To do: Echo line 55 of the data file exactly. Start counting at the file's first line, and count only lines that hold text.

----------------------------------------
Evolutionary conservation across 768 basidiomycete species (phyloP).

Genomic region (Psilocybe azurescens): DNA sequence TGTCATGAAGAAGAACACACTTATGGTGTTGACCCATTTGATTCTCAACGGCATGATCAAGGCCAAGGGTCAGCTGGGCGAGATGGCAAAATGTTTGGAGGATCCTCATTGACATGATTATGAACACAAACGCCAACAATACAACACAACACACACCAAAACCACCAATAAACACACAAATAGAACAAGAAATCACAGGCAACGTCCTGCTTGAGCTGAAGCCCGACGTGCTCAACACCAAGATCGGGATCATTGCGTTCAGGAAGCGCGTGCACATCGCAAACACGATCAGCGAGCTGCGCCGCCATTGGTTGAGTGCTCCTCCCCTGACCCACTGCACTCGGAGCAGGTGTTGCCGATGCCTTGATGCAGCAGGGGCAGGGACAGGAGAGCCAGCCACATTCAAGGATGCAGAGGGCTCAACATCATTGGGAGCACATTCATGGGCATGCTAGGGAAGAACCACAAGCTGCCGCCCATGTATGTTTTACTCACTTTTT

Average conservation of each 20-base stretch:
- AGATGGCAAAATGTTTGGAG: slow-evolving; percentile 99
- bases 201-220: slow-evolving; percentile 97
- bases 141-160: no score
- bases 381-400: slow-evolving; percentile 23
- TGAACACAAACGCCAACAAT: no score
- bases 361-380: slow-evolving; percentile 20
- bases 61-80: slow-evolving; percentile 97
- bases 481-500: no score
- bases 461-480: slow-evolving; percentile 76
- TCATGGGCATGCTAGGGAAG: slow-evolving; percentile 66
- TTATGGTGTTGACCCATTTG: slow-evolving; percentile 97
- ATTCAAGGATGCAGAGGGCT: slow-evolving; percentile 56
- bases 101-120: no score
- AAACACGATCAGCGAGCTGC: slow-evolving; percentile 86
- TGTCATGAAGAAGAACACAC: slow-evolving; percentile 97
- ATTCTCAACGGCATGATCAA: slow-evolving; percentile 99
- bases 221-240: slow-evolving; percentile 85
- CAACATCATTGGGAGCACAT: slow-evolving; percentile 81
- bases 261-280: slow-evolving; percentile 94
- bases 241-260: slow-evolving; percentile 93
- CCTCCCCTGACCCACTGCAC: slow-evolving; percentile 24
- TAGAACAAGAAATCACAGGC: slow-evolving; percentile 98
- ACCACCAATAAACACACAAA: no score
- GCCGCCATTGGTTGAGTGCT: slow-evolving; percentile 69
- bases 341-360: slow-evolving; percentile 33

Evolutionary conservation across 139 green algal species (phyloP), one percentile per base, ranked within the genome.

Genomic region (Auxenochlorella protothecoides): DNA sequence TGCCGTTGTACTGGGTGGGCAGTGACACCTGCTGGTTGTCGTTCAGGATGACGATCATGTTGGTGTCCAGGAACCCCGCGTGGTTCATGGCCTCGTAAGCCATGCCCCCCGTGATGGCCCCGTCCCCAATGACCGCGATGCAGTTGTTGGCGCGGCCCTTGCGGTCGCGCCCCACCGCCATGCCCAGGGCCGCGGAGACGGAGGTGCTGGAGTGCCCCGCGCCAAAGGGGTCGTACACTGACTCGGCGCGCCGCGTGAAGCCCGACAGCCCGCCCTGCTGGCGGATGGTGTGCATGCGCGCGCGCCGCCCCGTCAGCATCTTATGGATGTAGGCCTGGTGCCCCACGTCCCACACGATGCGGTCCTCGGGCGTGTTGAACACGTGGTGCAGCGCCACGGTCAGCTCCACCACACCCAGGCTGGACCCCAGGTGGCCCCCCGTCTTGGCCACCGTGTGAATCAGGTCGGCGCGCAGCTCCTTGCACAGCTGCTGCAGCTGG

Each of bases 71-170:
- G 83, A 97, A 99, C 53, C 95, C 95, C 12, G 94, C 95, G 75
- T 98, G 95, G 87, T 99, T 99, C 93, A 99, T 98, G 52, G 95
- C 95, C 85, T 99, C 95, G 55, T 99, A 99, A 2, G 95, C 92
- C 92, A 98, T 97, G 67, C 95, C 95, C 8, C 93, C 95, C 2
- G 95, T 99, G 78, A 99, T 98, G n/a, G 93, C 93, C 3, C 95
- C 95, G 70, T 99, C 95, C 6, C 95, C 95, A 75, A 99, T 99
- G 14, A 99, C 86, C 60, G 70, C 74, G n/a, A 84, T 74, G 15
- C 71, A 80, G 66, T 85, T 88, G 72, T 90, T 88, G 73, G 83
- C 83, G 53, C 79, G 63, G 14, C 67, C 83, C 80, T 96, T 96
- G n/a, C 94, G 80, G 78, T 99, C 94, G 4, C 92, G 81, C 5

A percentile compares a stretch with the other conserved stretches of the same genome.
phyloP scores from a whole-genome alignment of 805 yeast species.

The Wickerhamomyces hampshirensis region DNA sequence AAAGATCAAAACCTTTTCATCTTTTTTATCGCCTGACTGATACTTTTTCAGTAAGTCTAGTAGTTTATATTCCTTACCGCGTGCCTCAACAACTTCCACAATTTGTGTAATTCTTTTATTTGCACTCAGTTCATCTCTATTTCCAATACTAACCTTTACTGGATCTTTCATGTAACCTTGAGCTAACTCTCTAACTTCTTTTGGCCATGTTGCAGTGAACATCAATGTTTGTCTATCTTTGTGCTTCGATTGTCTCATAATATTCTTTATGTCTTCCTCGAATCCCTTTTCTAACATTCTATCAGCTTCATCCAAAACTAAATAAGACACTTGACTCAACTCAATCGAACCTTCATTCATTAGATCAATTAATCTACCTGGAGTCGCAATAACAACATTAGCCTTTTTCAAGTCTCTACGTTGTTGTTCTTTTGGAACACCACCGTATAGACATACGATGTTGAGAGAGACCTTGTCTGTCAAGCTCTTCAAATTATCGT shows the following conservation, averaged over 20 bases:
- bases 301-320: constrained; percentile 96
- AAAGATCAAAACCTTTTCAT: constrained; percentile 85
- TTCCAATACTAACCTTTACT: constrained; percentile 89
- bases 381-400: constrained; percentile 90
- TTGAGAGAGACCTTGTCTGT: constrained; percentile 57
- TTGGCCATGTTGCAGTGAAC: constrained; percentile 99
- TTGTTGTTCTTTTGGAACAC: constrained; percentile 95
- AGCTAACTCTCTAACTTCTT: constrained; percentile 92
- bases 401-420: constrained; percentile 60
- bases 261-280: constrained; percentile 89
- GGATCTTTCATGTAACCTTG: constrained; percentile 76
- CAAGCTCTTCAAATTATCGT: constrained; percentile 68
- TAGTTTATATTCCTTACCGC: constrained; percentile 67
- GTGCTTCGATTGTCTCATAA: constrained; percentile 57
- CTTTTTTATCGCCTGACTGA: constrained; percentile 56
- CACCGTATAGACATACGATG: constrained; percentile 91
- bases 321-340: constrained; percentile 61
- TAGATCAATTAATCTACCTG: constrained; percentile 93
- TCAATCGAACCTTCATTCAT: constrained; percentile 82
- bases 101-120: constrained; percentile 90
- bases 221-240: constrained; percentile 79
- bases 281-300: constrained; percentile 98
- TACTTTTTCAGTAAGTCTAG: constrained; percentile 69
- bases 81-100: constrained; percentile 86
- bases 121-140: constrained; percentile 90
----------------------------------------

- GGATCTTTCATGTAACCTTG: constrained; percentile 76